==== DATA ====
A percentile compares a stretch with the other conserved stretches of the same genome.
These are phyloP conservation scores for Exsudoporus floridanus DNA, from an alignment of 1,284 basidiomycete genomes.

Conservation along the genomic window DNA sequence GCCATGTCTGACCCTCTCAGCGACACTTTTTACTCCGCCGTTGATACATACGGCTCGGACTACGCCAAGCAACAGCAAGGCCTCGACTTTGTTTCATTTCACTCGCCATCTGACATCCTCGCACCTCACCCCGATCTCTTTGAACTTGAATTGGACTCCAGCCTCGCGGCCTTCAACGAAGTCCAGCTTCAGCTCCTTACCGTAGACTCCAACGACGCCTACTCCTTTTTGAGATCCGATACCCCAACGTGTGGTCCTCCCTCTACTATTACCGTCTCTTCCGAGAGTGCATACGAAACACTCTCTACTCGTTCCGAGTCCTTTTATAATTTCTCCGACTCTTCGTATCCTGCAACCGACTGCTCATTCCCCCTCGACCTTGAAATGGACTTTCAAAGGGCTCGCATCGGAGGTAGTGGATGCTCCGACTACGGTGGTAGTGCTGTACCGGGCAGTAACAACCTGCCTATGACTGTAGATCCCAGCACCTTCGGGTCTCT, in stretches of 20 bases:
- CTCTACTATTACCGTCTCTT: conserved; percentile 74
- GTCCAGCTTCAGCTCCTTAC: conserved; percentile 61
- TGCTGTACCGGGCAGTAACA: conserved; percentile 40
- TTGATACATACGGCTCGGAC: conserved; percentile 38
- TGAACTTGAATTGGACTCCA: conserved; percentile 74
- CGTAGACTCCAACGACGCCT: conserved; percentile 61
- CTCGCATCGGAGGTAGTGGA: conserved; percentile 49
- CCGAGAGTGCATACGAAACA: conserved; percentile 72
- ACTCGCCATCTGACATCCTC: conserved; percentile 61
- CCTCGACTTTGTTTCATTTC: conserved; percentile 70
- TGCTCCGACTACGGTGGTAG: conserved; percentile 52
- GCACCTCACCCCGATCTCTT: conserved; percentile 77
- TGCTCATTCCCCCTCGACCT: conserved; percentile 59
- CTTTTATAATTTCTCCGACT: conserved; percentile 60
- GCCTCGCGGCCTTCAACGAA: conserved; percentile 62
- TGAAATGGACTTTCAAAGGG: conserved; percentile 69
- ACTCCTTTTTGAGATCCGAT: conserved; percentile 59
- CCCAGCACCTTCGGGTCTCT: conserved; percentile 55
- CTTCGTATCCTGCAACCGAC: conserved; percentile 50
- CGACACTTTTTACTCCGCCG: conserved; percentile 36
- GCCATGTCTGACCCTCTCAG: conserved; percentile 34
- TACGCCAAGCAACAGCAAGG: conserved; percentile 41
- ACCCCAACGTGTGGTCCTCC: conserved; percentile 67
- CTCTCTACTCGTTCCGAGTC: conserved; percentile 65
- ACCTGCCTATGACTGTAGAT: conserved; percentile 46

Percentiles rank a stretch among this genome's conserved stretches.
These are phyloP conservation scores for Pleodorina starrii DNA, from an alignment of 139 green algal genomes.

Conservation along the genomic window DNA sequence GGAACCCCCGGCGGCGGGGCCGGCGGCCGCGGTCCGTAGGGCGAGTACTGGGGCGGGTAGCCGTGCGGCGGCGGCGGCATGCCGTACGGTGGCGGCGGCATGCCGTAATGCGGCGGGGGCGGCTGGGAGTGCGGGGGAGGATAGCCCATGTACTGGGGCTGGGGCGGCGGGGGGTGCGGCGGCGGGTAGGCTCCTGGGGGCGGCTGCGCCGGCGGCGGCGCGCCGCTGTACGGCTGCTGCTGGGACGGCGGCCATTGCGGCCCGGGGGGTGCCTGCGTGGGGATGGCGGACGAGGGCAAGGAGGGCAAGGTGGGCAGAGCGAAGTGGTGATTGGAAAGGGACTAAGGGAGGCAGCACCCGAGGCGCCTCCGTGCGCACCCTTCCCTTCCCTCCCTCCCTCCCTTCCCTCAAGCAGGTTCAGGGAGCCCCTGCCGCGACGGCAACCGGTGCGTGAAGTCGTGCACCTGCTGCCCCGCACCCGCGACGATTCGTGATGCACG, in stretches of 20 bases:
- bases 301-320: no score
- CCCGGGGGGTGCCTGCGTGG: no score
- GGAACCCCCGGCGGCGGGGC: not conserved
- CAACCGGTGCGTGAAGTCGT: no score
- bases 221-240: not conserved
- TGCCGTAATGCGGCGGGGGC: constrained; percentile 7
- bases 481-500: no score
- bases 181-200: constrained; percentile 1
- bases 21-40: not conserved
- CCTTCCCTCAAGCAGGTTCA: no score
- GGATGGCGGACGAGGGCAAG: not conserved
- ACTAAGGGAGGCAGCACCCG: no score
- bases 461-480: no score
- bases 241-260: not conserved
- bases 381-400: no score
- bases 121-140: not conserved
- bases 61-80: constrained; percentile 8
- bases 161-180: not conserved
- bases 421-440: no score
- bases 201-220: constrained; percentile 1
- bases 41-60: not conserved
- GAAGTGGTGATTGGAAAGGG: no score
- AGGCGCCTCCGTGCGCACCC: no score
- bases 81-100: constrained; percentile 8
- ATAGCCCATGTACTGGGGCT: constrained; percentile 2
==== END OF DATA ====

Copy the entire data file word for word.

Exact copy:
A percentile compares a stretch with the other conserved stretches of the same genome.
These are phyloP conservation scores for Exsudoporus floridanus DNA, from an alignment of 1,284 basidiomycete genomes.

Conservation along the genomic window DNA sequence GCCATGTCTGACCCTCTCAGCGACACTTTTTACTCCGCCGTTGATACATACGGCTCGGACTACGCCAAGCAACAGCAAGGCCTCGACTTTGTTTCATTTCACTCGCCATCTGACATCCTCGCACCTCACCCCGATCTCTTTGAACTTGAATTGGACTCCAGCCTCGCGGCCTTCAACGAAGTCCAGCTTCAGCTCCTTACCGTAGACTCCAACGACGCCTACTCCTTTTTGAGATCCGATACCCCAACGTGTGGTCCTCCCTCTACTATTACCGTCTCTTCCGAGAGTGCATACGAAACACTCTCTACTCGTTCCGAGTCCTTTTATAATTTCTCCGACTCTTCGTATCCTGCAACCGACTGCTCATTCCCCCTCGACCTTGAAATGGACTTTCAAAGGGCTCGCATCGGAGGTAGTGGATGCTCCGACTACGGTGGTAGTGCTGTACCGGGCAGTAACAACCTGCCTATGACTGTAGATCCCAGCACCTTCGGGTCTCT, in stretches of 20 bases:
- CTCTACTATTACCGTCTCTT: conserved; percentile 74
- GTCCAGCTTCAGCTCCTTAC: conserved; percentile 61
- TGCTGTACCGGGCAGTAACA: conserved; percentile 40
- TTGATACATACGGCTCGGAC: conserved; percentile 38
- TGAACTTGAATTGGACTCCA: conserved; percentile 74
- CGTAGACTCCAACGACGCCT: conserved; percentile 61
- CTCGCATCGGAGGTAGTGGA: conserved; percentile 49
- CCGAGAGTGCATACGAAACA: conserved; percentile 72
- ACTCGCCATCTGACATCCTC: conserved; percentile 61
- CCTCGACTTTGTTTCATTTC: conserved; percentile 70
- TGCTCCGACTACGGTGGTAG: conserved; percentile 52
- GCACCTCACCCCGATCTCTT: conserved; percentile 77
- TGCTCATTCCCCCTCGACCT: conserved; percentile 59
- CTTTTATAATTTCTCCGACT: conserved; percentile 60
- GCCTCGCGGCCTTCAACGAA: conserved; percentile 62
- TGAAATGGACTTTCAAAGGG: conserved; percentile 69
- ACTCCTTTTTGAGATCCGAT: conserved; percentile 59
- CCCAGCACCTTCGGGTCTCT: conserved; percentile 55
- CTTCGTATCCTGCAACCGAC: conserved; percentile 50
- CGACACTTTTTACTCCGCCG: conserved; percentile 36
- GCCATGTCTGACCCTCTCAG: conserved; percentile 34
- TACGCCAAGCAACAGCAAGG: conserved; percentile 41
- ACCCCAACGTGTGGTCCTCC: conserved; percentile 67
- CTCTCTACTCGTTCCGAGTC: conserved; percentile 65
- ACCTGCCTATGACTGTAGAT: conserved; percentile 46

Percentiles rank a stretch among this genome's conserved stretches.
These are phyloP conservation scores for Pleodorina starrii DNA, from an alignment of 139 green algal genomes.

Conservation along the genomic window DNA sequence GGAACCCCCGGCGGCGGGGCCGGCGGCCGCGGTCCGTAGGGCGAGTACTGGGGCGGGTAGCCGTGCGGCGGCGGCGGCATGCCGTACGGTGGCGGCGGCATGCCGTAATGCGGCGGGGGCGGCTGGGAGTGCGGGGGAGGATAGCCCATGTACTGGGGCTGGGGCGGCGGGGGGTGCGGCGGCGGGTAGGCTCCTGGGGGCGGCTGCGCCGGCGGCGGCGCGCCGCTGTACGGCTGCTGCTGGGACGGCGGCCATTGCGGCCCGGGGGGTGCCTGCGTGGGGATGGCGGACGAGGGCAAGGAGGGCAAGGTGGGCAGAGCGAAGTGGTGATTGGAAAGGGACTAAGGGAGGCAGCACCCGAGGCGCCTCCGTGCGCACCCTTCCCTTCCCTCCCTCCCTCCCTTCCCTCAAGCAGGTTCAGGGAGCCCCTGCCGCGACGGCAACCGGTGCGTGAAGTCGTGCACCTGCTGCCCCGCACCCGCGACGATTCGTGATGCACG, in stretches of 20 bases:
- bases 301-320: no score
- CCCGGGGGGTGCCTGCGTGG: no score
- GGAACCCCCGGCGGCGGGGC: not conserved
- CAACCGGTGCGTGAAGTCGT: no score
- bases 221-240: not conserved
- TGCCGTAATGCGGCGGGGGC: constrained; percentile 7
- bases 481-500: no score
- bases 181-200: constrained; percentile 1
- bases 21-40: not conserved
- CCTTCCCTCAAGCAGGTTCA: no score
- GGATGGCGGACGAGGGCAAG: not conserved
- ACTAAGGGAGGCAGCACCCG: no score
- bases 461-480: no score
- bases 241-260: not conserved
- bases 381-400: no score
- bases 121-140: not conserved
- bases 61-80: constrained; percentile 8
- bases 161-180: not conserved
- bases 421-440: no score
- bases 201-220: constrained; percentile 1
- bases 41-60: not conserved
- GAAGTGGTGATTGGAAAGGG: no score
- AGGCGCCTCCGTGCGCACCC: no score
- bases 81-100: constrained; percentile 8
- ATAGCCCATGTACTGGGGCT: constrained; percentile 2